Jobs aplenty. Jobs galore. Investors worried about the pros and cons of tariffs. But, they returned to celebrate jobs. Growing jobs and growing orders from business and orders to business provided the back drop of stability behind a stock market that forged ahead (for four days but eventually retreated Friday. Our Quad City Times Key 15 added 100.38 to close at 2451.50. (1)
Wednesday’s jobs report from Automatic Data Processing, with the credibility of being the nation’s largest payroll processor, estimated 235,000 new jobs added nationwide in February. The report beat economists’ consensus estimates and follows similarly bounteous gains of 244,000 in January after 249,000 in December. While the list was led by new leisure, hospitality, and retail sector jobs as consumer spending kicked up, according to ADP, gains of 21,000 construction jobs and 14,000 new manufacturing jobs were exciting, too.
The U.S. Labor Department followed up Friday morning with their impressive estimate of 313,000 new jobs created in February. The reports are not really to be compared. ADP is private sector only, no government. Labor Department numbers are “non-farm” but include government.
Still, sliced any way, job growth is real and persistent. And more workers buy more goods and services, and pay more taxes.
The services sector is humming partly because of job adds. Monday’s report by the services sector purchasing managers shows the strength. That Institute of Supply Management index relaxed just a bit from a 59.9 reading in January to 59.5 in February. The institute says the survey suggests a hearty 59.5 percent majority of purchasing managers are increasing purchases of supplies, solid evidence of their outlook for their businesses in months ahead.
Remarkably, their “new orders” subindex was up 2.1 points to a healthy 64.8 reading, the highest since 2005.
And, switching to manufacturing, the Federal Reserve’s own estimates of factory orders suggest nice growth, too. Its Tuesday report showed orders off a small 1.4 percent from December to January, but up an impressive 8.4 percent compared to one year ago. More orders today likely become more manufacturing in future months, contributing possibly to added workers needed as well.
Closer to home, Kraft Heinz Corporation announced an exciting new initiative on Wednesday morning, as they look for new foods and food brands. Kraft recognizes the disruptive new entrepreneurial efforts in the food and beverage industry. And to help those new efforts, the company launched their “Springboard,” “a platform dedicated to nurturing, scaling, and accelerating growth of disruptive U.S. brands within the food and beverage space.”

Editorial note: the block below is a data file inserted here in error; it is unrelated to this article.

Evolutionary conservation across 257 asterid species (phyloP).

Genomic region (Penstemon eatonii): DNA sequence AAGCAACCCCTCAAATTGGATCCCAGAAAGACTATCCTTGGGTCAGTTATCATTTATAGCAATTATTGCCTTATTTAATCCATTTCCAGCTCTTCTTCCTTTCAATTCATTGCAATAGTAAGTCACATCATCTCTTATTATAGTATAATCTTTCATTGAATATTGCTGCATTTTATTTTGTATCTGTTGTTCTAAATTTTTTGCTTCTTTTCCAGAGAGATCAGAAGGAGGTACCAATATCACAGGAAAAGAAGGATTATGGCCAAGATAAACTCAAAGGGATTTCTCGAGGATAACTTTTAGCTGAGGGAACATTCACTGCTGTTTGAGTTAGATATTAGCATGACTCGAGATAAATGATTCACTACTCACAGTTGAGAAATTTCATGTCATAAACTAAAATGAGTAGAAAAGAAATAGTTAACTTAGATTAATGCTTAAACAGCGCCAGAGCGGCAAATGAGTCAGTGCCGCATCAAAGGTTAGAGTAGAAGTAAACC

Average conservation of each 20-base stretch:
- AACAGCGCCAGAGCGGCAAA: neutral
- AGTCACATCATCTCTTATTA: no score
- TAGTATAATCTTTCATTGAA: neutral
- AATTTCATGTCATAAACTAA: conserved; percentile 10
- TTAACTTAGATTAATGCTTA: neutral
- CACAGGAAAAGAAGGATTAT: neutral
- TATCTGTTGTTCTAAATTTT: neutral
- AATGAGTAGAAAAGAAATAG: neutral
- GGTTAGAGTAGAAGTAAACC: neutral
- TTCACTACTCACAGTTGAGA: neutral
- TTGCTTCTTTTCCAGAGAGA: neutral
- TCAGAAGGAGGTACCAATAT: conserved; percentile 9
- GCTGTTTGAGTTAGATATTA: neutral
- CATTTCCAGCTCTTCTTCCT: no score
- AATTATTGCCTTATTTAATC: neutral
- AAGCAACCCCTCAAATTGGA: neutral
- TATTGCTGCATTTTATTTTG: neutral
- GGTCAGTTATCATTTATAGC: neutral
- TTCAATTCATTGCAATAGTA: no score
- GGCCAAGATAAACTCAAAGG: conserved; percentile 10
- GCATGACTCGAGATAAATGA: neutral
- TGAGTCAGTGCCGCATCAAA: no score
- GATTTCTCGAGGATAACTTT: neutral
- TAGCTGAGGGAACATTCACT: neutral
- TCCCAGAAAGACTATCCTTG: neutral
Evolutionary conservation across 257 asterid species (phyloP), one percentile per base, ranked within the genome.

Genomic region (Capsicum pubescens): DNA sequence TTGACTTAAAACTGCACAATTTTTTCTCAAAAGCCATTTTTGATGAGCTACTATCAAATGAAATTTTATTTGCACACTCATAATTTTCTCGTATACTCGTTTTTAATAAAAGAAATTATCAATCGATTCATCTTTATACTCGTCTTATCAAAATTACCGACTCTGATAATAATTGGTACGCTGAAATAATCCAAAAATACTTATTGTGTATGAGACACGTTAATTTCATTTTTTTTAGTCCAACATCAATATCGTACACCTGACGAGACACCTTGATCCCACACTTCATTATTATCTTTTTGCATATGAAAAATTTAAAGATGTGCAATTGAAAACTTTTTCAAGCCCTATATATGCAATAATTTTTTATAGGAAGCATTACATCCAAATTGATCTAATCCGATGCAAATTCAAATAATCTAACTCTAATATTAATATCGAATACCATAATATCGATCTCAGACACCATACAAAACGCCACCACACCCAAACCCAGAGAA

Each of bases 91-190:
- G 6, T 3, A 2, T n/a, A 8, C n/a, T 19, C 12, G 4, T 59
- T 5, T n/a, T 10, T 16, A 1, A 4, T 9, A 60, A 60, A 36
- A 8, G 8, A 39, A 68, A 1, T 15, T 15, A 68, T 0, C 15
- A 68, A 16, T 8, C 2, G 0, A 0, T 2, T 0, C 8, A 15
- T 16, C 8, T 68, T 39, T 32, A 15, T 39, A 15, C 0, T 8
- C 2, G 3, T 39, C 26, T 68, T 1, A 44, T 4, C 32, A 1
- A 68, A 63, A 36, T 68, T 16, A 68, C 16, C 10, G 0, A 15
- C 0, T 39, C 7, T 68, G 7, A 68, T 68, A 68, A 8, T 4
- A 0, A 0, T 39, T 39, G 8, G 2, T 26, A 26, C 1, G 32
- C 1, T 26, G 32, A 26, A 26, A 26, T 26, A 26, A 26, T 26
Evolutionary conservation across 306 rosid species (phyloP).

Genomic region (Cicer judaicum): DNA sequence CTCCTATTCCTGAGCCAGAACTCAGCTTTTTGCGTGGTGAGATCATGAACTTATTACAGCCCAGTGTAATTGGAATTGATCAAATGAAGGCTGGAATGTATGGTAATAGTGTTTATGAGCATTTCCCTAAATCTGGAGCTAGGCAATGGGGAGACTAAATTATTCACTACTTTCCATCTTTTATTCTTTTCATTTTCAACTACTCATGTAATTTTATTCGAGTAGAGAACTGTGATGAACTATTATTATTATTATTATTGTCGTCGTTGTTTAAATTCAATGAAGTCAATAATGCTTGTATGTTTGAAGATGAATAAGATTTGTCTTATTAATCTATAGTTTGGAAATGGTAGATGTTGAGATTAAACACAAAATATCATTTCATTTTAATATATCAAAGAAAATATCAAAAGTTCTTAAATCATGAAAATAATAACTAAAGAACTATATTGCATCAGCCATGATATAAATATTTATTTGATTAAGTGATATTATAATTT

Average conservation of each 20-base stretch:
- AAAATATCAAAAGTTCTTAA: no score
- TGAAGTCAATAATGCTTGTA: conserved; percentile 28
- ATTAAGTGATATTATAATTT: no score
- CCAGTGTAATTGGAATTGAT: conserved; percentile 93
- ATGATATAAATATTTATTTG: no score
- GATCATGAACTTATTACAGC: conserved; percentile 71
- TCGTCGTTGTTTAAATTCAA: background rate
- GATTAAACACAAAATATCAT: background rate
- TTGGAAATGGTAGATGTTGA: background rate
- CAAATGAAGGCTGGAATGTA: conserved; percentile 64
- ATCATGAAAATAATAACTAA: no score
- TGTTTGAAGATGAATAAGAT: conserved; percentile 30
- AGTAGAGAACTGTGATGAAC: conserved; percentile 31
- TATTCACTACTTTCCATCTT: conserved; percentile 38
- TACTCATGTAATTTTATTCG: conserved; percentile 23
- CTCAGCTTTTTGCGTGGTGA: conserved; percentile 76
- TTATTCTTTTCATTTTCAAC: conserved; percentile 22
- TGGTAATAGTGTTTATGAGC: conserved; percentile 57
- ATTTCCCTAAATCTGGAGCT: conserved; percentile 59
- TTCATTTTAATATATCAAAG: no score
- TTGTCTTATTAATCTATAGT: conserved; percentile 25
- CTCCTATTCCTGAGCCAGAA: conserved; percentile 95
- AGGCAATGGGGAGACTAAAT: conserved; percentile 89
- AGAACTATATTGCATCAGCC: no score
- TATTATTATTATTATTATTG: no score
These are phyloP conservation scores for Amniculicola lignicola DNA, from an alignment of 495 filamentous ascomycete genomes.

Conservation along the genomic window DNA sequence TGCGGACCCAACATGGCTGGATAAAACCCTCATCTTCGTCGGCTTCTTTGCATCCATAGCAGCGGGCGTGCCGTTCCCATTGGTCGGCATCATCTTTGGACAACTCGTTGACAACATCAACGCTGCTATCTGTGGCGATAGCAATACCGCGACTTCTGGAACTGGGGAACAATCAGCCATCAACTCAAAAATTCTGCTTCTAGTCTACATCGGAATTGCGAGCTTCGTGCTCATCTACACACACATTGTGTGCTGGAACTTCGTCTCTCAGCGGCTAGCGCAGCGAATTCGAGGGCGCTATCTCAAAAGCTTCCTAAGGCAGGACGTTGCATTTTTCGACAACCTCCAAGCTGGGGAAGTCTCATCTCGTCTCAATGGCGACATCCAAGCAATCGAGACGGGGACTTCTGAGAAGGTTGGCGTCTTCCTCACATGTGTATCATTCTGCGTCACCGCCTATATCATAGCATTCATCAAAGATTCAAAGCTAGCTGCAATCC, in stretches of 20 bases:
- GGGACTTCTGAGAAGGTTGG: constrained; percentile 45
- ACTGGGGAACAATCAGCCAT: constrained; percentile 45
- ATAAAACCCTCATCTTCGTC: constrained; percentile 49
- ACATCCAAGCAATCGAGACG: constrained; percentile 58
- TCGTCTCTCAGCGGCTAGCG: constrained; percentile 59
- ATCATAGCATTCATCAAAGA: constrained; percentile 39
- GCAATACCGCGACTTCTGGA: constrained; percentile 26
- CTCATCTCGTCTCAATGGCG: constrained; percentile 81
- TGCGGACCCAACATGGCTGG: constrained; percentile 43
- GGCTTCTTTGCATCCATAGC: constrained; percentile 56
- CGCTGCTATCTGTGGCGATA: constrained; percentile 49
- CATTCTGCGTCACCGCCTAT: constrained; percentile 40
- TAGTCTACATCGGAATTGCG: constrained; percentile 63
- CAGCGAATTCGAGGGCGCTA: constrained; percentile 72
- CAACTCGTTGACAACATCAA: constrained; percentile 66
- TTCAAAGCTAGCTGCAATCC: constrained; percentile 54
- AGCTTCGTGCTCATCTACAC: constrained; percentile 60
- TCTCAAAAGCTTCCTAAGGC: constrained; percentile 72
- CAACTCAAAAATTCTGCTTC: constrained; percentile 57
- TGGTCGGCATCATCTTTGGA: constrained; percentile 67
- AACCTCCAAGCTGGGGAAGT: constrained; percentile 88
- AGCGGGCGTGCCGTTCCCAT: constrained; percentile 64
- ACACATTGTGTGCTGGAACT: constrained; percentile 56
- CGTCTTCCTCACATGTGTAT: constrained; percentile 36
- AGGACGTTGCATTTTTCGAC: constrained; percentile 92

They are looking for “inspired founders” to help grow their efforts in one of four pillars: natural and organic, specialty and craft, health and performance, and finally experimental. Founders will be encouraged and helped to continue to lead, helped by support and expertise from Kraft Heinz. The offer for entrepreneurs is remarkable. Kraft Heinz shares were quiet, up just .06 to 67.23. (1)
Paying off debt early is most often a sign of financial strength. And, Arconic, with growing automotive and aerospace aluminum fabrication here, finalized their early redemption of all $500 million of their 5.72 percent bonds due in 2019. They paid holders a premium over face value to retire the bonds at a time when investment grade bonds with short to intermediate maturities could be issued with lesser interest costs. Arconic shares finished the week 1.27 higher at 25.19. (1)
Monsanto looked ahead for growth in Brazil following Thursday afternoon’s release by the company, noting official approval for its biotechnology-engineered soy seed Intacta2 Xtend. Brazilian regulatory body CTNBio gave commercial approval for the seed variety, which is resistant to dicamba herbicide and to most species of the troublesome spodoptera caterpillar. Monsanto plans to start selling the seed variety in 2020 in Brazil. And Monsanto shares gained .78 last week to 123.47. (1)
A new week should bring some new fun. Look to Tuesday’s release of the “small business optimism index” to see just how optimistic they are. That ADP jobs report said 68,000 of those new jobs were in small business.
For added fun, look to see how that 8.4 percent year-over-year jump in factory orders is translating into a manufacturing activity, in Friday’s upcoming report. Both reports could influence investors and investing in area companies and our Quad City Times Key 15.
James Victor is senior vice president-wealth management and financial adviser with Morgan Stanley, Davenport.
The information contained herein has been obtained from sources believed to be reliable, but we do not guarantee its accuracy or completeness.
The Key 15 reflects stocks of local interest. It is not a product and cannot be purchased as one. Information contained herein has been obtained by the writer from sources believed to be reliable, but he does not guarantee its accuracy or completeness. Neither the information nor any opinion expressed constitutes a solicitation for the purchase or sale of any security. Past performance is no guarantee of future results.
(1) Source: NYSE